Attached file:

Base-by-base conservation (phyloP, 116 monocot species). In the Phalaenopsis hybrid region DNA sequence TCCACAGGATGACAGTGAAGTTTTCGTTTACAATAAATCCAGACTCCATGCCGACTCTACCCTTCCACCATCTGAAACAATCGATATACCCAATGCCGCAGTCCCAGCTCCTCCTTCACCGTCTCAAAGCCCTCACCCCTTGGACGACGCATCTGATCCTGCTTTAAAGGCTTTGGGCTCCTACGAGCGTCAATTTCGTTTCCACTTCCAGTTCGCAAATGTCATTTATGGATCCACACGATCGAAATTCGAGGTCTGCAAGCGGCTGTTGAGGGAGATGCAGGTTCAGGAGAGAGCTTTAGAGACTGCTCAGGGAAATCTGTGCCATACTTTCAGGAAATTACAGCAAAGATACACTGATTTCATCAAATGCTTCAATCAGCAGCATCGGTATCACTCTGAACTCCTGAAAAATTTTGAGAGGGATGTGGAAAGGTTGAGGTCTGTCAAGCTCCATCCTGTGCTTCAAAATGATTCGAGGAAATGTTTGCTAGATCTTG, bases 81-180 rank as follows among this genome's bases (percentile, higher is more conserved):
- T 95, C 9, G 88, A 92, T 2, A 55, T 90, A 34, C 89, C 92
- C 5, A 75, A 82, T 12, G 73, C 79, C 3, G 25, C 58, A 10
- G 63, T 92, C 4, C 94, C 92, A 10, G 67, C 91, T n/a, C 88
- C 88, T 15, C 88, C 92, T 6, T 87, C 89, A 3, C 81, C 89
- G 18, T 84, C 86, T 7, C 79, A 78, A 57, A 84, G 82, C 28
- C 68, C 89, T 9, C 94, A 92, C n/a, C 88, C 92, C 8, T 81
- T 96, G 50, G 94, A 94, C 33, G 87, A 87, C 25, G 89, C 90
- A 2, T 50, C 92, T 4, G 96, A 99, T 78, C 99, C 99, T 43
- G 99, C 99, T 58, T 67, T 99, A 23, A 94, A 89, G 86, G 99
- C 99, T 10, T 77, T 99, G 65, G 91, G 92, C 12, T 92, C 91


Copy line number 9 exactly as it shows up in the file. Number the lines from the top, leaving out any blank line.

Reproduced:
- A 2, T 50, C 92, T 4, G 96, A 99, T 78, C 99, C 99, T 43